Philip Gostelow

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Philip Gostelow
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Born1962 (age 61–62)
Alma materCurtin University
  • Photographer
  • Filmmaker
Notable work
  • Black Christmas Bushfires
  • Visible, Now

Philip Gostelow (1962) is an Australian photographer and filmmaker, whose work has appeared in Time (magazine), Forbes[1], and The Australian Financial Review, among other publications. He has twice been a finalist in the Leica/Centre for Contemporary Photography award (Australia), in 2003[2] and 2005[3]. His portrait subjects have included Quentin Tarantino, Diana Ross, Jeff Buckley and Ai Wei Wei[4].


While based in Shanghai from 2006 until 2012 his commissions included Time[5], Forbes[6] and The Australian Financial Review Magazine[7]. He also undertook a project entitled Shanghai's ‘burbs, documenting the vast suburban sprawl of Shanghai, which featured in the Photographic Museum of Humanity[8]. Since returning to Australia he has been a frequent contributor to the Weekend Australian Magazine[9] and shot numerous productions for Black Swan State Theatre Company, including coproductions with the National Theatre of China[10] and Sydney Theatre Company[11]. His most recent photographic work has involved documenting the social effects of the 2020 coronavirus pandemic for the State Library of Western Australia[12][13].


Since 2012, Gostelow has directed a number of short films - experimental, documentary and fictional narratives. Several have appeared at film festivals in Australia, including Down the Wrong Path, which premiered at the 2018 Revelation Perth International Film Festival[14]. A selection of his films are held in the State Library of Western Australia heritage collection.[15]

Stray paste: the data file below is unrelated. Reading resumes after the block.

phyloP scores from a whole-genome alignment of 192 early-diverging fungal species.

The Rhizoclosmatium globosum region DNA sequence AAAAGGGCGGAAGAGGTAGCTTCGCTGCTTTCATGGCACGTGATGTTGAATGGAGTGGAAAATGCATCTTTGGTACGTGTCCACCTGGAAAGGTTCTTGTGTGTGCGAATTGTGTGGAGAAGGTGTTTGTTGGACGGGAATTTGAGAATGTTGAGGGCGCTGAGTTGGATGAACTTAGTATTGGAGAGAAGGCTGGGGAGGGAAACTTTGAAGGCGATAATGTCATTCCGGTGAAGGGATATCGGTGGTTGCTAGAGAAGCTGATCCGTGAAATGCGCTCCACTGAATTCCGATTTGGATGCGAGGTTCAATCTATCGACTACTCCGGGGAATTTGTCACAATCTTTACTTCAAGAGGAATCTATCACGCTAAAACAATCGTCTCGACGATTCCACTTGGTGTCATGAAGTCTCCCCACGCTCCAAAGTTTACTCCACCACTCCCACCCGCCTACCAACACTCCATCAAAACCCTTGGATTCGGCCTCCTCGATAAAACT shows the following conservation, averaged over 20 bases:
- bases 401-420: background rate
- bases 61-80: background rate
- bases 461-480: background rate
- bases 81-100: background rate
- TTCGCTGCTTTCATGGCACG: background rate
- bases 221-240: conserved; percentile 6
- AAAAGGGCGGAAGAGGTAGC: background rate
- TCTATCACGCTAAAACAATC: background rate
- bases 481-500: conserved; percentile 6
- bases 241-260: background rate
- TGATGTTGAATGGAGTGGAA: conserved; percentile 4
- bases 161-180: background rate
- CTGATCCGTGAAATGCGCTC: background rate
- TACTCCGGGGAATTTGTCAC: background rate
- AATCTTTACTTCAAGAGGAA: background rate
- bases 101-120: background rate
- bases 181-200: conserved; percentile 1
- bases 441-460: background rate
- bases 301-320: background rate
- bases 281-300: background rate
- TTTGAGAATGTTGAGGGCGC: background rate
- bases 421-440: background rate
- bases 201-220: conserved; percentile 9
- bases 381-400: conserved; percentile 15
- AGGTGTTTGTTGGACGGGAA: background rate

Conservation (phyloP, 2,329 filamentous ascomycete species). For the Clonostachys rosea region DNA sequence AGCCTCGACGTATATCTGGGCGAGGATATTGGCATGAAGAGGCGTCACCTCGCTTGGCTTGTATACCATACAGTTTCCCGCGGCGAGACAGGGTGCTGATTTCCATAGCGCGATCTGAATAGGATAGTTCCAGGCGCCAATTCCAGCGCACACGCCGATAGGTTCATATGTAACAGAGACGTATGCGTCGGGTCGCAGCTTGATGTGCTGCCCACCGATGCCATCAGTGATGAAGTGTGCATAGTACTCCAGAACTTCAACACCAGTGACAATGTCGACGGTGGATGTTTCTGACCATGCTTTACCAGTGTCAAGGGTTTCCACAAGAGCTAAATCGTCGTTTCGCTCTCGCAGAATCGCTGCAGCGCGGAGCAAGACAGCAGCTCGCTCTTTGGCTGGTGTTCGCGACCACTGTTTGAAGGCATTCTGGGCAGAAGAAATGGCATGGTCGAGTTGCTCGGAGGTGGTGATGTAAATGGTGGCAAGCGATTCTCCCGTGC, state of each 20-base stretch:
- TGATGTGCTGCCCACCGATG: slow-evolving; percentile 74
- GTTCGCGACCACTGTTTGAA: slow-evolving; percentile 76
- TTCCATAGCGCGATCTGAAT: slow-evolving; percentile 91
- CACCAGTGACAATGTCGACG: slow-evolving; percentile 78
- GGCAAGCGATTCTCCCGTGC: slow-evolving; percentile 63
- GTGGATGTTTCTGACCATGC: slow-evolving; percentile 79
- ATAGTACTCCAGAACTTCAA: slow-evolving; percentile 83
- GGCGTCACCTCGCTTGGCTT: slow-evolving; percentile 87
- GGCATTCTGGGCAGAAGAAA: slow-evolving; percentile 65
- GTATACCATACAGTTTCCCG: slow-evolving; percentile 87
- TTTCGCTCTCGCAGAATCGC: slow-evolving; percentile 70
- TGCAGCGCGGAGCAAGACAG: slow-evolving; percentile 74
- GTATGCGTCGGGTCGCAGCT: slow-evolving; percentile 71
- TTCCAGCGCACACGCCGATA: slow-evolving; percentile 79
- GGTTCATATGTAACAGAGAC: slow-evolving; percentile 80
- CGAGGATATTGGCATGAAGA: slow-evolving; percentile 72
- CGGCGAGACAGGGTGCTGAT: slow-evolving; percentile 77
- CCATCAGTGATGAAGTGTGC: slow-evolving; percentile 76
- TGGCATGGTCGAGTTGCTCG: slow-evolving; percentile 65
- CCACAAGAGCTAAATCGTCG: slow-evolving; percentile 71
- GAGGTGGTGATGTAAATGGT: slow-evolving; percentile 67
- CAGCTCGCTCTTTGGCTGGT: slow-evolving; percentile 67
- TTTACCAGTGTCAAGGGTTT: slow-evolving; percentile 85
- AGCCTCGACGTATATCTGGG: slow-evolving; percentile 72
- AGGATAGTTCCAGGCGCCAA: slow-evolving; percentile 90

Notable work

Black Christmas Bushfires, Gostelow’s black and white photo series documenting the effects of Australia’s Black Christmas bushfires in 2002 is held in the National Gallery of Australia collection[16]. Visible, Now, his study on the fragility and innocence of childhood and centering on his son and daughter, was published as an ebook in 2006[17] and exhibited at Anzenberger Gallery, Vienna[18].


  1. Guest, Forbes. "Aussie Agribusiness Investments". Forbes. Retrieved 2020-05-28.
  2. "Leica/CCP Documentary Award / Centre for Contemporary Photography". Retrieved 2020-02-02.
  3. "2005 Leica/CCP Documentary Photography Award / Centre for Contemporary Photography". Retrieved 2020-02-02.
  4. "Philip Gostelow". Retrieved 2020-05-28.{{cite web}}: CS1 maint: url-status (link)
  5. POWELL, BILL (2008-09-24). "Heroes of the Environment 2008 - TIME". Time. ISSN 0040-781X. Retrieved 2020-06-06.
  6. Flannery, Russell. "Clicking With New Customers". Forbes. Retrieved 2020-06-06.
  7. "The Australian diaspora has been shot by an Australian photographic diaspora". Australian Financial Review. 2006-06-30. Retrieved 2020-06-06.
  8. "Shanghai's 'burbs". Retrieved 2020-06-06.
  9. "Subscribe to The Australian | Newspaper home delivery, website, iPad, iPhone & Android apps". Retrieved 2020-06-06.
  10. "After mining, it's time for a refining boom". The West Australian. 2016-08-10. Retrieved 2020-06-06.
  11. Tongue, Cassie (2019-07-22). "The Torrents review – Celia Pacquola breathes new life into forgotten newsroom comedy". The Guardian. ISSN 0261-3077. Retrieved 2020-06-06.
  12. "Extraordinary scenes of daily life in a pandemic to be captured and preserved for the future". 2020-05-12. Retrieved 2020-06-06.
  13. "COVID-19 Donations | State Library". Retrieved 2020-06-06.
  14. "Revelation Film Festival". Retrieved 2020-05-28.
  15. "Encore -- philip gostelow". Retrieved 2020-03-27.
  16. "NGA collection search results". Retrieved 2020-06-06.
  17. Gostelow, Philip (2006). Visible now. Cologne : Democraticbooks.
  18. "artist Philip Gostelow | AnzenbergerGallery". Retrieved 2020-06-06.

External links

This article "Philip Gostelow" is from Wikipedia. The list of its authors can be seen in its historical. Articles taken from Draft Namespace on Wikipedia could be accessed on Wikipedia's Draft Namespace.